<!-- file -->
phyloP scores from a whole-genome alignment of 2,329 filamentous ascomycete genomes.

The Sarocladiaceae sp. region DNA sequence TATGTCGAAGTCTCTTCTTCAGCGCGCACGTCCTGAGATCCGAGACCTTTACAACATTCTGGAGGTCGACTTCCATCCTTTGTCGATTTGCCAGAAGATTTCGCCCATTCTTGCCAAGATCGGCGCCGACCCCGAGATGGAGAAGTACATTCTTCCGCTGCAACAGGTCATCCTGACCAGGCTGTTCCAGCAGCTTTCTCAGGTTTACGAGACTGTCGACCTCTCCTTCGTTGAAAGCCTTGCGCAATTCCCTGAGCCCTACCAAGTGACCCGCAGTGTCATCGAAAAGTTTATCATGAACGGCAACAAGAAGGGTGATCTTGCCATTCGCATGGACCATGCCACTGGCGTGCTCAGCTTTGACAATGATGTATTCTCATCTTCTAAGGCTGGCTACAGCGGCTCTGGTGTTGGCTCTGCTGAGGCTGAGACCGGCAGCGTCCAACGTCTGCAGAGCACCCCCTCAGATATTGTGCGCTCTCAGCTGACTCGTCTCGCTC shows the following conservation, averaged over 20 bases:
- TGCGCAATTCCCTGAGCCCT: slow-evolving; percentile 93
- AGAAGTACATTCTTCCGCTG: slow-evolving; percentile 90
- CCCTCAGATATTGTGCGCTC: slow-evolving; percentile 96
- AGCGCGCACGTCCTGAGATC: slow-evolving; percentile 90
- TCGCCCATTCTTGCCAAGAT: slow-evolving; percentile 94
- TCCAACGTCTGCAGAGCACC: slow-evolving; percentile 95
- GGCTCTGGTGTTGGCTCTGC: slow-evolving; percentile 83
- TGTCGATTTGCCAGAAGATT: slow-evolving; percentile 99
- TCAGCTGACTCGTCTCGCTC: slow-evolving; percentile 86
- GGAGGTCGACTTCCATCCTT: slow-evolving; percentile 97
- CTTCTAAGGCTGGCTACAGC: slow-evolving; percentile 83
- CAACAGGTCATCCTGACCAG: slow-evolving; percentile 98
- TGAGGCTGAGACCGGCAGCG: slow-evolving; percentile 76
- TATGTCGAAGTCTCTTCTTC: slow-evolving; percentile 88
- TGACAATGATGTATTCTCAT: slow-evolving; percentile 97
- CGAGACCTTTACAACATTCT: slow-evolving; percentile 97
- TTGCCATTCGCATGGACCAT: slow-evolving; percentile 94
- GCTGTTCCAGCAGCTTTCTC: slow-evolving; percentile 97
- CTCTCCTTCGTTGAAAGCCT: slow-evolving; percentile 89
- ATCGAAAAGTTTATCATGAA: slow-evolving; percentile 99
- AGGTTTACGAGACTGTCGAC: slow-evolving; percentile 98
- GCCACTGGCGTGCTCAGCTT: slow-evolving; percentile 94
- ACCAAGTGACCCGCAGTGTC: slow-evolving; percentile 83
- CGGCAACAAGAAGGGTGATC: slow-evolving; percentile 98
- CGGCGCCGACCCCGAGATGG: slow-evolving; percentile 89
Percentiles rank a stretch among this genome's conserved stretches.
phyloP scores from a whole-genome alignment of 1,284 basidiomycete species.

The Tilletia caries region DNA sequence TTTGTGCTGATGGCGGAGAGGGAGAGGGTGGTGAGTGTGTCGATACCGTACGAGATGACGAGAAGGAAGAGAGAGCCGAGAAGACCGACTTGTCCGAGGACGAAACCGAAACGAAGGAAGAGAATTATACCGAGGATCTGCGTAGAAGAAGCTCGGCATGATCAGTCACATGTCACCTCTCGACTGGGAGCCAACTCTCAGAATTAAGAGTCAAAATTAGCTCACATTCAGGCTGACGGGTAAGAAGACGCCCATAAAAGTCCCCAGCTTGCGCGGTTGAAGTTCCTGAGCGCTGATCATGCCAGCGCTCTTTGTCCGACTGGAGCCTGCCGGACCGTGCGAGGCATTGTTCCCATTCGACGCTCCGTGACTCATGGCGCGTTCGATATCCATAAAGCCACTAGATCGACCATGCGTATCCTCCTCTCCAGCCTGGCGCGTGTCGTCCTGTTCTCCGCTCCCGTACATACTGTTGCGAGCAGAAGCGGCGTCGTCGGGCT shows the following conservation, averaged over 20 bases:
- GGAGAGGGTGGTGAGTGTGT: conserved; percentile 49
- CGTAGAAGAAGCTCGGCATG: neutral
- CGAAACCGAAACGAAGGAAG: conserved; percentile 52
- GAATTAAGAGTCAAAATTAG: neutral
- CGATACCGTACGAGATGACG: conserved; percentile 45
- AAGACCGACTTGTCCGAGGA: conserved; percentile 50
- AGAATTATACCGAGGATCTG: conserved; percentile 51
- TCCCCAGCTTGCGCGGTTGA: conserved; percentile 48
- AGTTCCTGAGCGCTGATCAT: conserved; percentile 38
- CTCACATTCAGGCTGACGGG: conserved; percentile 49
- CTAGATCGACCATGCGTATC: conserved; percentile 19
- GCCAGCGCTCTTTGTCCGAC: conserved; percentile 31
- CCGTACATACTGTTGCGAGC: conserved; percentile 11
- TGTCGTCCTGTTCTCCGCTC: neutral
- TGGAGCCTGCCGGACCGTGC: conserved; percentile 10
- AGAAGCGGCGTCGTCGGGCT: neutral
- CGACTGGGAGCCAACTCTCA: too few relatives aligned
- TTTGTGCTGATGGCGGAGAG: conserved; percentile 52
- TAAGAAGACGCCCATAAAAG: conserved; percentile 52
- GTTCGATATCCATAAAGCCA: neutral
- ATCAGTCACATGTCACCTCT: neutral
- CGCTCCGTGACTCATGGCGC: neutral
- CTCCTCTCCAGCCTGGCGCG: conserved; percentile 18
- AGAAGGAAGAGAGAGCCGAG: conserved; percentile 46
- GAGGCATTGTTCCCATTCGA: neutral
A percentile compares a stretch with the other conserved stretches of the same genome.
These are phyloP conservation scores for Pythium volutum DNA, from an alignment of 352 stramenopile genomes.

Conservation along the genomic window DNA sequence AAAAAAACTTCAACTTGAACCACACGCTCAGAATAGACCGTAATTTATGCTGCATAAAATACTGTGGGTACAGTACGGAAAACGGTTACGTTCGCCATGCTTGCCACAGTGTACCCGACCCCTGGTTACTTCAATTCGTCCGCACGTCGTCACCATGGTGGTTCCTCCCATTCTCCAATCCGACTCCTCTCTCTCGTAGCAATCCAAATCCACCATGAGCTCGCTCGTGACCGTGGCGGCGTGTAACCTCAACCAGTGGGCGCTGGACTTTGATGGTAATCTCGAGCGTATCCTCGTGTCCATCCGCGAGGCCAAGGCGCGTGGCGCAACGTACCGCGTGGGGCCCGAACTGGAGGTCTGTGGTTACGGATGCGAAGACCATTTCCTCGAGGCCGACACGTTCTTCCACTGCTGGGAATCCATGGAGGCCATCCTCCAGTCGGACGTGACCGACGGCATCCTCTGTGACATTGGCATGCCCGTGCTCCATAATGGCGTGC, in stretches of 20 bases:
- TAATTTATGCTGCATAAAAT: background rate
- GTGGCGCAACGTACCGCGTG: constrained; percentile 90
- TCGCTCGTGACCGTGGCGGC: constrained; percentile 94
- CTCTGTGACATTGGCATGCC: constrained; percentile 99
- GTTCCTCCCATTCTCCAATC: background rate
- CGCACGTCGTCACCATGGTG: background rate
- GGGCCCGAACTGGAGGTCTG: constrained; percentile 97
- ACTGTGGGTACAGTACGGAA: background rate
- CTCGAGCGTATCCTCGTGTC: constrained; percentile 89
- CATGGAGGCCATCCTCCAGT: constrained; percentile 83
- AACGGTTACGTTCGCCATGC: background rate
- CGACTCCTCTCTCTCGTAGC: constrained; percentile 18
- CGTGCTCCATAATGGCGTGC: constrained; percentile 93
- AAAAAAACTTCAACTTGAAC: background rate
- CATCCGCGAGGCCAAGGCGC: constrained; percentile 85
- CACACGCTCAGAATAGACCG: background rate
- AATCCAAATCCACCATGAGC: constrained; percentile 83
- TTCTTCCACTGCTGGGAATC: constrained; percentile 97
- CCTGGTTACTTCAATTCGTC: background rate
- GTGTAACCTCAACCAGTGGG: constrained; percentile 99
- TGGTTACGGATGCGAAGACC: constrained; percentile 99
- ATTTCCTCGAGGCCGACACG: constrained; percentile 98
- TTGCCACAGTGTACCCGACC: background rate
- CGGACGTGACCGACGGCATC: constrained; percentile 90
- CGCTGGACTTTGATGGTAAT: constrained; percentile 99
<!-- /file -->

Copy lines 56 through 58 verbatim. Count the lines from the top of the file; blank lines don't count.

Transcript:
A percentile compares a stretch with the other conserved stretches of the same genome.
These are phyloP conservation scores for Pythium volutum DNA, from an alignment of 352 stramenopile genomes.

Conservation along the genomic window DNA sequence AAAAAAACTTCAACTTGAACCACACGCTCAGAATAGACCGTAATTTATGCTGCATAAAATACTGTGGGTACAGTACGGAAAACGGTTACGTTCGCCATGCTTGCCACAGTGTACCCGACCCCTGGTTACTTCAATTCGTCCGCACGTCGTCACCATGGTGGTTCCTCCCATTCTCCAATCCGACTCCTCTCTCTCGTAGCAATCCAAATCCACCATGAGCTCGCTCGTGACCGTGGCGGCGTGTAACCTCAACCAGTGGGCGCTGGACTTTGATGGTAATCTCGAGCGTATCCTCGTGTCCATCCGCGAGGCCAAGGCGCGTGGCGCAACGTACCGCGTGGGGCCCGAACTGGAGGTCTGTGGTTACGGATGCGAAGACCATTTCCTCGAGGCCGACACGTTCTTCCACTGCTGGGAATCCATGGAGGCCATCCTCCAGTCGGACGTGACCGACGGCATCCTCTGTGACATTGGCATGCCCGTGCTCCATAATGGCGTGC, in stretches of 20 bases: